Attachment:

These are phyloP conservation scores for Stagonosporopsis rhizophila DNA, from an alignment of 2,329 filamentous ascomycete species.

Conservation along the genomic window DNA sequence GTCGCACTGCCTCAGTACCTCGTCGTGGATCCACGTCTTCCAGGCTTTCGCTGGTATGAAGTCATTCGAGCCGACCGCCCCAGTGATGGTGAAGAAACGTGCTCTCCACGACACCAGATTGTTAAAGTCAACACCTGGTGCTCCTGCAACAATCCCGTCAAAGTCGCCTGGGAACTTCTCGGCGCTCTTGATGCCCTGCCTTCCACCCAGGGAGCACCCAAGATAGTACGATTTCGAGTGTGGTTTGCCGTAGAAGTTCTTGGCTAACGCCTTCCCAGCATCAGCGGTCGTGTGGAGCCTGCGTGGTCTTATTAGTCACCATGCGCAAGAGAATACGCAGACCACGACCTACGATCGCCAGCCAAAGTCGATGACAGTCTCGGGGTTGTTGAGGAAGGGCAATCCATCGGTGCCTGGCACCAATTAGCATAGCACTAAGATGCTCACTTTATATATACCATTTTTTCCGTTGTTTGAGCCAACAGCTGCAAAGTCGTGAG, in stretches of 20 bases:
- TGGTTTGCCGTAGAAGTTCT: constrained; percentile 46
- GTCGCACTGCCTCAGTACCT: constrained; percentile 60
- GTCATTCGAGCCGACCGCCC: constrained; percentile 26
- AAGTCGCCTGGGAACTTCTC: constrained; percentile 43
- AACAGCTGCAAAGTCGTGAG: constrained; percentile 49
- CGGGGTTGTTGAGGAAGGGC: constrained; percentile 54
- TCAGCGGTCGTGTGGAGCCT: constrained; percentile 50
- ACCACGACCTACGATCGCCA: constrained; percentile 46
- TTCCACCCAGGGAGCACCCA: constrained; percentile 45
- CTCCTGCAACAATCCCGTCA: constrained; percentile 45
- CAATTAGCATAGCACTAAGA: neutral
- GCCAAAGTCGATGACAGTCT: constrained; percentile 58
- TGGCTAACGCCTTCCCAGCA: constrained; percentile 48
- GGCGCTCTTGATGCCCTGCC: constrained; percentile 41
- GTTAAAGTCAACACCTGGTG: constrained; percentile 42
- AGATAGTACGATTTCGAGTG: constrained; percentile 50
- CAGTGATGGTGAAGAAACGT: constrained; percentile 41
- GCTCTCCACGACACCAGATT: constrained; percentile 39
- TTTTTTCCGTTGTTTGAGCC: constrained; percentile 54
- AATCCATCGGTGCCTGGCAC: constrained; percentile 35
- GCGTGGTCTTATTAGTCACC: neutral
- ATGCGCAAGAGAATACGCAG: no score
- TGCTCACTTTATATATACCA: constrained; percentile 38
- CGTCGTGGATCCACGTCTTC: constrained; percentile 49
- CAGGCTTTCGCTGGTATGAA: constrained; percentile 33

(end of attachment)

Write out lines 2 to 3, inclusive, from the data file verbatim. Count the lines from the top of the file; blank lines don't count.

Conservation along the genomic window DNA sequence GTCGCACTGCCTCAGTACCTCGTCGTGGATCCACGTCTTCCAGGCTTTCGCTGGTATGAAGTCATTCGAGCCGACCGCCCCAGTGATGGTGAAGAAACGTGCTCTCCACGACACCAGATTGTTAAAGTCAACACCTGGTGCTCCTGCAACAATCCCGTCAAAGTCGCCTGGGAACTTCTCGGCGCTCTTGATGCCCTGCCTTCCACCCAGGGAGCACCCAAGATAGTACGATTTCGAGTGTGGTTTGCCGTAGAAGTTCTTGGCTAACGCCTTCCCAGCATCAGCGGTCGTGTGGAGCCTGCGTGGTCTTATTAGTCACCATGCGCAAGAGAATACGCAGACCACGACCTACGATCGCCAGCCAAAGTCGATGACAGTCTCGGGGTTGTTGAGGAAGGGCAATCCATCGGTGCCTGGCACCAATTAGCATAGCACTAAGATGCTCACTTTATATATACCATTTTTTCCGTTGTTTGAGCCAACAGCTGCAAAGTCGTGAG, in stretches of 20 bases:
- TGGTTTGCCGTAGAAGTTCT: constrained; percentile 46